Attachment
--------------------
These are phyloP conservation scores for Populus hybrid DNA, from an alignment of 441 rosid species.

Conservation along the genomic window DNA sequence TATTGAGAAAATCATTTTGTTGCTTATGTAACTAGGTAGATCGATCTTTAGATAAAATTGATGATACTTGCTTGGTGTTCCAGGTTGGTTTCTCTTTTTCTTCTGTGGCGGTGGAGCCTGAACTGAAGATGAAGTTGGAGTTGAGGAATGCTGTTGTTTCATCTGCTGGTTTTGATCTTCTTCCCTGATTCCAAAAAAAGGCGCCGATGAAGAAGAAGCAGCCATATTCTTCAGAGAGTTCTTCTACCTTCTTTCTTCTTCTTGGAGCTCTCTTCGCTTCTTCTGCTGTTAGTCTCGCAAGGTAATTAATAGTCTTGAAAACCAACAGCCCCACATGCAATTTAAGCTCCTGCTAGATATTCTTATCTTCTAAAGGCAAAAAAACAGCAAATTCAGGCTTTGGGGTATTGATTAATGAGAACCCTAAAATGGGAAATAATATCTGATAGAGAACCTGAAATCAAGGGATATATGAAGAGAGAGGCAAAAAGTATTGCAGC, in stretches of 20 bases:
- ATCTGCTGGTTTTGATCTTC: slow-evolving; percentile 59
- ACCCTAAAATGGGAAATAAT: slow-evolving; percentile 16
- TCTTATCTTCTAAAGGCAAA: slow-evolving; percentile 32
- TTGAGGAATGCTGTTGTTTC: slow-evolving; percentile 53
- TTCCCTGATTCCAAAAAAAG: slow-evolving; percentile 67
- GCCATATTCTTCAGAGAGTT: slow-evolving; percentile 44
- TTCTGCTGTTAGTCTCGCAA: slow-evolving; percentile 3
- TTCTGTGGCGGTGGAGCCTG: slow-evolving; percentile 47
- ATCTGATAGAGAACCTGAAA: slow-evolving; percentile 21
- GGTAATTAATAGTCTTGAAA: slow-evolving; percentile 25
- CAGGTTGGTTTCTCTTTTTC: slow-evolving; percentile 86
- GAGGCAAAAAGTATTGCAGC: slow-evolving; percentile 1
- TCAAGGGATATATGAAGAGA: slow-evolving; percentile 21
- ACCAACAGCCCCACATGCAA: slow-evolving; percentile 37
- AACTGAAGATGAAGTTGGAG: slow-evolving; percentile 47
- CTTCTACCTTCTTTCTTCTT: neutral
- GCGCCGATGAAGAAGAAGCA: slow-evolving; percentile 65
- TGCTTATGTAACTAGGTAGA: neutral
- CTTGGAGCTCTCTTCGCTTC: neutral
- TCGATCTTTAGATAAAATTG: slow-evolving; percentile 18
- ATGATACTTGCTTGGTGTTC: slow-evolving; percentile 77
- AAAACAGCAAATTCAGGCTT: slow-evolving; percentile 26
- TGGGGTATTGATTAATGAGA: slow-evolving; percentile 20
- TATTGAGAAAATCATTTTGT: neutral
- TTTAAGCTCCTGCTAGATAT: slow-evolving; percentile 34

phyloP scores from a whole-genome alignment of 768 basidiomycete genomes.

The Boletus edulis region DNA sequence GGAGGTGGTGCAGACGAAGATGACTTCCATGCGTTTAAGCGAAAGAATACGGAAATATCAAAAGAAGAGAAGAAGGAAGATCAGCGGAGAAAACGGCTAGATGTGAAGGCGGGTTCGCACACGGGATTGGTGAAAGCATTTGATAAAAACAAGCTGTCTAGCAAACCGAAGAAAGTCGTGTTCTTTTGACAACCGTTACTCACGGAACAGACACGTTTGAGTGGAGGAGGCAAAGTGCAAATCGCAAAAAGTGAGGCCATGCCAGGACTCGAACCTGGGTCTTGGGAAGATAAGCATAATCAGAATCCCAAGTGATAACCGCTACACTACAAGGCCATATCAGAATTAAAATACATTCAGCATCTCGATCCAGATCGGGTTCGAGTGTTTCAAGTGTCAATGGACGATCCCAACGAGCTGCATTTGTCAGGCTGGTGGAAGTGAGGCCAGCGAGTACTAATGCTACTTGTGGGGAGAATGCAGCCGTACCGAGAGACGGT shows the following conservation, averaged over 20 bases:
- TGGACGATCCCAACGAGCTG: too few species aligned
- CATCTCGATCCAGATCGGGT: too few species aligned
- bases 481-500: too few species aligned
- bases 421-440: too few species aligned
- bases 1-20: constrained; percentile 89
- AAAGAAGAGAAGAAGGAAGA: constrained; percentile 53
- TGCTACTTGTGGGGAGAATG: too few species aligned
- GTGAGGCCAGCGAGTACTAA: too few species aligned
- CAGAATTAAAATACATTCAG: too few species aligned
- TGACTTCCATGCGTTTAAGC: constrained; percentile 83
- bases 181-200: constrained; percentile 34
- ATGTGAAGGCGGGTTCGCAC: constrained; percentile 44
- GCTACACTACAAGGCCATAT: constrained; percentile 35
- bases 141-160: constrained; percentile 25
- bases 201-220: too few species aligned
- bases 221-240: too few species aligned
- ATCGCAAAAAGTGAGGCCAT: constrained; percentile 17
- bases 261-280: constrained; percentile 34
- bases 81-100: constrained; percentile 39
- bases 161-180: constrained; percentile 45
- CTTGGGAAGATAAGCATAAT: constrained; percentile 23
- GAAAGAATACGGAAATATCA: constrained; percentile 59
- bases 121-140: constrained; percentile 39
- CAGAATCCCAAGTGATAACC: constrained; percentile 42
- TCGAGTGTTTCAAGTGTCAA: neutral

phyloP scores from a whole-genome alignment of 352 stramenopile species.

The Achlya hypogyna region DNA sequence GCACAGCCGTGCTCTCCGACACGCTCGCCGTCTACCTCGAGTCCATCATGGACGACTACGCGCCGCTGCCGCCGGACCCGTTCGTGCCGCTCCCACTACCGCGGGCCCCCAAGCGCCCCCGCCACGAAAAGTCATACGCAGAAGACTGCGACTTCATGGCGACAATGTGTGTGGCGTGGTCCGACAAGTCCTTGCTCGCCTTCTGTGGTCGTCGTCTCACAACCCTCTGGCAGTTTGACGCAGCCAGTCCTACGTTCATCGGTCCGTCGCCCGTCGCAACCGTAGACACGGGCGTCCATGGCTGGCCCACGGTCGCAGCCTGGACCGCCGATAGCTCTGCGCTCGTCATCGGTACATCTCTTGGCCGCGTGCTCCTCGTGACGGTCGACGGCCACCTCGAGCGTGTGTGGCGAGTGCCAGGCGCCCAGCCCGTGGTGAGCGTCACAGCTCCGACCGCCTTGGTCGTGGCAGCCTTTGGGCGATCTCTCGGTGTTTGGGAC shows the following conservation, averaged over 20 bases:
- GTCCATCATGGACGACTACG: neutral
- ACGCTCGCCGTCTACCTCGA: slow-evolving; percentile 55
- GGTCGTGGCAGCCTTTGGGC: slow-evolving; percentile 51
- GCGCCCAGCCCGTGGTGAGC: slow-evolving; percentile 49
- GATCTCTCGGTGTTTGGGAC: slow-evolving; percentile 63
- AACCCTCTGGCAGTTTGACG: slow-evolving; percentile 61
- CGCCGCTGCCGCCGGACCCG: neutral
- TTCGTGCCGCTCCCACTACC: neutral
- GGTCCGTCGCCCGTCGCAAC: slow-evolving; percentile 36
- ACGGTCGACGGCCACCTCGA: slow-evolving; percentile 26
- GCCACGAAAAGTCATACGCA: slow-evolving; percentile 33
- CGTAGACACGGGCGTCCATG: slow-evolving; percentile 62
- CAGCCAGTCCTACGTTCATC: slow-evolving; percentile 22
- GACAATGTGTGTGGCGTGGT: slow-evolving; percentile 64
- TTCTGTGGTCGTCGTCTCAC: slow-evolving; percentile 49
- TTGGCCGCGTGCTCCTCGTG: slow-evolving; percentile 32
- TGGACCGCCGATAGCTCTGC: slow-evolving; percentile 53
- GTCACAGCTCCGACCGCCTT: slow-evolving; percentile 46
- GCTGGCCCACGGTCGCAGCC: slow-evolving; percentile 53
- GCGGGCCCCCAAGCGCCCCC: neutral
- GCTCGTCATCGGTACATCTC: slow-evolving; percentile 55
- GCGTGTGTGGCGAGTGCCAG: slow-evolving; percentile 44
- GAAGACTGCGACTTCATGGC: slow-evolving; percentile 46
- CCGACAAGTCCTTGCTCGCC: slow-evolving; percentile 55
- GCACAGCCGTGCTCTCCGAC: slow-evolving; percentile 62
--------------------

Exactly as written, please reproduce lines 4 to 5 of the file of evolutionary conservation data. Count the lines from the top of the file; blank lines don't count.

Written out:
- ACCCTAAAATGGGAAATAAT: slow-evolving; percentile 16
- TCTTATCTTCTAAAGGCAAA: slow-evolving; percentile 32